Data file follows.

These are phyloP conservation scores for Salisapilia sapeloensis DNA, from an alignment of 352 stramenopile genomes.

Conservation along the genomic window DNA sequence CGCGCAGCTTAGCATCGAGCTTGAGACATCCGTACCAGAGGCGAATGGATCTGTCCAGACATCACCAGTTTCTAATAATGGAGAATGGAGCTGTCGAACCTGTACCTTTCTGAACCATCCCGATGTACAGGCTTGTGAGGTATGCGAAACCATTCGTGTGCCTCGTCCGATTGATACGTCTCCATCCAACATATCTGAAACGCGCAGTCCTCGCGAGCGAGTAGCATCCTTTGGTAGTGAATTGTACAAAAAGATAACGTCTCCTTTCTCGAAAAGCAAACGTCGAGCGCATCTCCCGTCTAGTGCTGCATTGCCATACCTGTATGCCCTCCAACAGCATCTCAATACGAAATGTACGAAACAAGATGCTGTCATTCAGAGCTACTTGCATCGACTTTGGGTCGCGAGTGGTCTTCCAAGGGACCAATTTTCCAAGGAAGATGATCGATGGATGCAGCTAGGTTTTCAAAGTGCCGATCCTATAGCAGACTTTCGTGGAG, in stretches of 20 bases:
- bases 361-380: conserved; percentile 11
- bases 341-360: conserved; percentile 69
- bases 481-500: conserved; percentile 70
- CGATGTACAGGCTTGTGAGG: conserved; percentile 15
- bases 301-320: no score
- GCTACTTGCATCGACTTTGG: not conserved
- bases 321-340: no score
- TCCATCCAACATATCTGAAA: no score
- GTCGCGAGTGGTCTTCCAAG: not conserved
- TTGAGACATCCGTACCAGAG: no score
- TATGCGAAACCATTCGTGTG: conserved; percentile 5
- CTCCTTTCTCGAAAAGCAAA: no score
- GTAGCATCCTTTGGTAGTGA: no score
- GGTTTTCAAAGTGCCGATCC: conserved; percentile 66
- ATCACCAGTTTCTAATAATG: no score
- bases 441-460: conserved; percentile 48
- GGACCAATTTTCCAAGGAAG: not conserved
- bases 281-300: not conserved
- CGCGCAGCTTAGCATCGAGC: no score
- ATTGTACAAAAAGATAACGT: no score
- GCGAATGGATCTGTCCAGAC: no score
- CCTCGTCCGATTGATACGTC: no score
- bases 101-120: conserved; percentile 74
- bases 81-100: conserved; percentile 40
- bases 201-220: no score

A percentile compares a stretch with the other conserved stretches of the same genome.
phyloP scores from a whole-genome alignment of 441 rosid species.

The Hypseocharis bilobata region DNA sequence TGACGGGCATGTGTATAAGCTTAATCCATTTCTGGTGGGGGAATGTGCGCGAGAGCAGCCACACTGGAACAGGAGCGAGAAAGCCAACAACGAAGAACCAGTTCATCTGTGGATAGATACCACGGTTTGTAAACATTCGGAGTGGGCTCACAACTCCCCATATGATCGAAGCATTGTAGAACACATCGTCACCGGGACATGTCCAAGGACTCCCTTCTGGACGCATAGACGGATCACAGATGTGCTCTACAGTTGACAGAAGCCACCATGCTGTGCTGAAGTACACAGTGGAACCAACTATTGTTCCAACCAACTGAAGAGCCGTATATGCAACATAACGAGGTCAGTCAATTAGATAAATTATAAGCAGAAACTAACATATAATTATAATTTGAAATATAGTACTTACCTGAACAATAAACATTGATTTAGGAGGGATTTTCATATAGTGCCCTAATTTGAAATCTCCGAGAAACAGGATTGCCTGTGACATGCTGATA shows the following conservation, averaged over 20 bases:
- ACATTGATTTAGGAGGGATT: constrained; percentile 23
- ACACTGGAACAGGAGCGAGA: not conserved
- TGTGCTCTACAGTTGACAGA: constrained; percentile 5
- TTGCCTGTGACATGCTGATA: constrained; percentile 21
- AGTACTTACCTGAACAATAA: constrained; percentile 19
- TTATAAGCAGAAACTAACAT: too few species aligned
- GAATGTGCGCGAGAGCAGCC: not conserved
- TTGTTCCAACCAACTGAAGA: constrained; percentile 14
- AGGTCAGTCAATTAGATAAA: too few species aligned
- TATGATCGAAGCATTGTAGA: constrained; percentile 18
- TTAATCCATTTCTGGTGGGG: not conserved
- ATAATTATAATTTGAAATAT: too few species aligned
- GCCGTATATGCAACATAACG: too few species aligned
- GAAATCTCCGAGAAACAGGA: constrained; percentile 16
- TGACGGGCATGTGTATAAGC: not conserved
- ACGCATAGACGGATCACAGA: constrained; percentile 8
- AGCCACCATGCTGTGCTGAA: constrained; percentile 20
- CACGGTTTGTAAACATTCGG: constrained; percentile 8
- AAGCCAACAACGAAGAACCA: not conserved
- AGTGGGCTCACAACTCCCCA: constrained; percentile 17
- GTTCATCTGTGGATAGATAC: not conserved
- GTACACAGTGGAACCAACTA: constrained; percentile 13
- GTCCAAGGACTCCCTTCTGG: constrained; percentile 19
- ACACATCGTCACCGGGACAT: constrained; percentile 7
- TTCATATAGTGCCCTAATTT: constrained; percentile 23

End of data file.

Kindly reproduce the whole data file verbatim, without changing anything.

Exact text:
These are phyloP conservation scores for Salisapilia sapeloensis DNA, from an alignment of 352 stramenopile genomes.

Conservation along the genomic window DNA sequence CGCGCAGCTTAGCATCGAGCTTGAGACATCCGTACCAGAGGCGAATGGATCTGTCCAGACATCACCAGTTTCTAATAATGGAGAATGGAGCTGTCGAACCTGTACCTTTCTGAACCATCCCGATGTACAGGCTTGTGAGGTATGCGAAACCATTCGTGTGCCTCGTCCGATTGATACGTCTCCATCCAACATATCTGAAACGCGCAGTCCTCGCGAGCGAGTAGCATCCTTTGGTAGTGAATTGTACAAAAAGATAACGTCTCCTTTCTCGAAAAGCAAACGTCGAGCGCATCTCCCGTCTAGTGCTGCATTGCCATACCTGTATGCCCTCCAACAGCATCTCAATACGAAATGTACGAAACAAGATGCTGTCATTCAGAGCTACTTGCATCGACTTTGGGTCGCGAGTGGTCTTCCAAGGGACCAATTTTCCAAGGAAGATGATCGATGGATGCAGCTAGGTTTTCAAAGTGCCGATCCTATAGCAGACTTTCGTGGAG, in stretches of 20 bases:
- bases 361-380: conserved; percentile 11
- bases 341-360: conserved; percentile 69
- bases 481-500: conserved; percentile 70
- CGATGTACAGGCTTGTGAGG: conserved; percentile 15
- bases 301-320: no score
- GCTACTTGCATCGACTTTGG: not conserved
- bases 321-340: no score
- TCCATCCAACATATCTGAAA: no score
- GTCGCGAGTGGTCTTCCAAG: not conserved
- TTGAGACATCCGTACCAGAG: no score
- TATGCGAAACCATTCGTGTG: conserved; percentile 5
- CTCCTTTCTCGAAAAGCAAA: no score
- GTAGCATCCTTTGGTAGTGA: no score
- GGTTTTCAAAGTGCCGATCC: conserved; percentile 66
- ATCACCAGTTTCTAATAATG: no score
- bases 441-460: conserved; percentile 48
- GGACCAATTTTCCAAGGAAG: not conserved
- bases 281-300: not conserved
- CGCGCAGCTTAGCATCGAGC: no score
- ATTGTACAAAAAGATAACGT: no score
- GCGAATGGATCTGTCCAGAC: no score
- CCTCGTCCGATTGATACGTC: no score
- bases 101-120: conserved; percentile 74
- bases 81-100: conserved; percentile 40
- bases 201-220: no score

A percentile compares a stretch with the other conserved stretches of the same genome.
phyloP scores from a whole-genome alignment of 441 rosid species.

The Hypseocharis bilobata region DNA sequence TGACGGGCATGTGTATAAGCTTAATCCATTTCTGGTGGGGGAATGTGCGCGAGAGCAGCCACACTGGAACAGGAGCGAGAAAGCCAACAACGAAGAACCAGTTCATCTGTGGATAGATACCACGGTTTGTAAACATTCGGAGTGGGCTCACAACTCCCCATATGATCGAAGCATTGTAGAACACATCGTCACCGGGACATGTCCAAGGACTCCCTTCTGGACGCATAGACGGATCACAGATGTGCTCTACAGTTGACAGAAGCCACCATGCTGTGCTGAAGTACACAGTGGAACCAACTATTGTTCCAACCAACTGAAGAGCCGTATATGCAACATAACGAGGTCAGTCAATTAGATAAATTATAAGCAGAAACTAACATATAATTATAATTTGAAATATAGTACTTACCTGAACAATAAACATTGATTTAGGAGGGATTTTCATATAGTGCCCTAATTTGAAATCTCCGAGAAACAGGATTGCCTGTGACATGCTGATA shows the following conservation, averaged over 20 bases:
- ACATTGATTTAGGAGGGATT: constrained; percentile 23
- ACACTGGAACAGGAGCGAGA: not conserved
- TGTGCTCTACAGTTGACAGA: constrained; percentile 5
- TTGCCTGTGACATGCTGATA: constrained; percentile 21
- AGTACTTACCTGAACAATAA: constrained; percentile 19
- TTATAAGCAGAAACTAACAT: too few species aligned
- GAATGTGCGCGAGAGCAGCC: not conserved
- TTGTTCCAACCAACTGAAGA: constrained; percentile 14
- AGGTCAGTCAATTAGATAAA: too few species aligned
- TATGATCGAAGCATTGTAGA: constrained; percentile 18
- TTAATCCATTTCTGGTGGGG: not conserved
- ATAATTATAATTTGAAATAT: too few species aligned
- GCCGTATATGCAACATAACG: too few species aligned
- GAAATCTCCGAGAAACAGGA: constrained; percentile 16
- TGACGGGCATGTGTATAAGC: not conserved
- ACGCATAGACGGATCACAGA: constrained; percentile 8
- AGCCACCATGCTGTGCTGAA: constrained; percentile 20
- CACGGTTTGTAAACATTCGG: constrained; percentile 8
- AAGCCAACAACGAAGAACCA: not conserved
- AGTGGGCTCACAACTCCCCA: constrained; percentile 17
- GTTCATCTGTGGATAGATAC: not conserved
- GTACACAGTGGAACCAACTA: constrained; percentile 13
- GTCCAAGGACTCCCTTCTGG: constrained; percentile 19
- ACACATCGTCACCGGGACAT: constrained; percentile 7
- TTCATATAGTGCCCTAATTT: constrained; percentile 23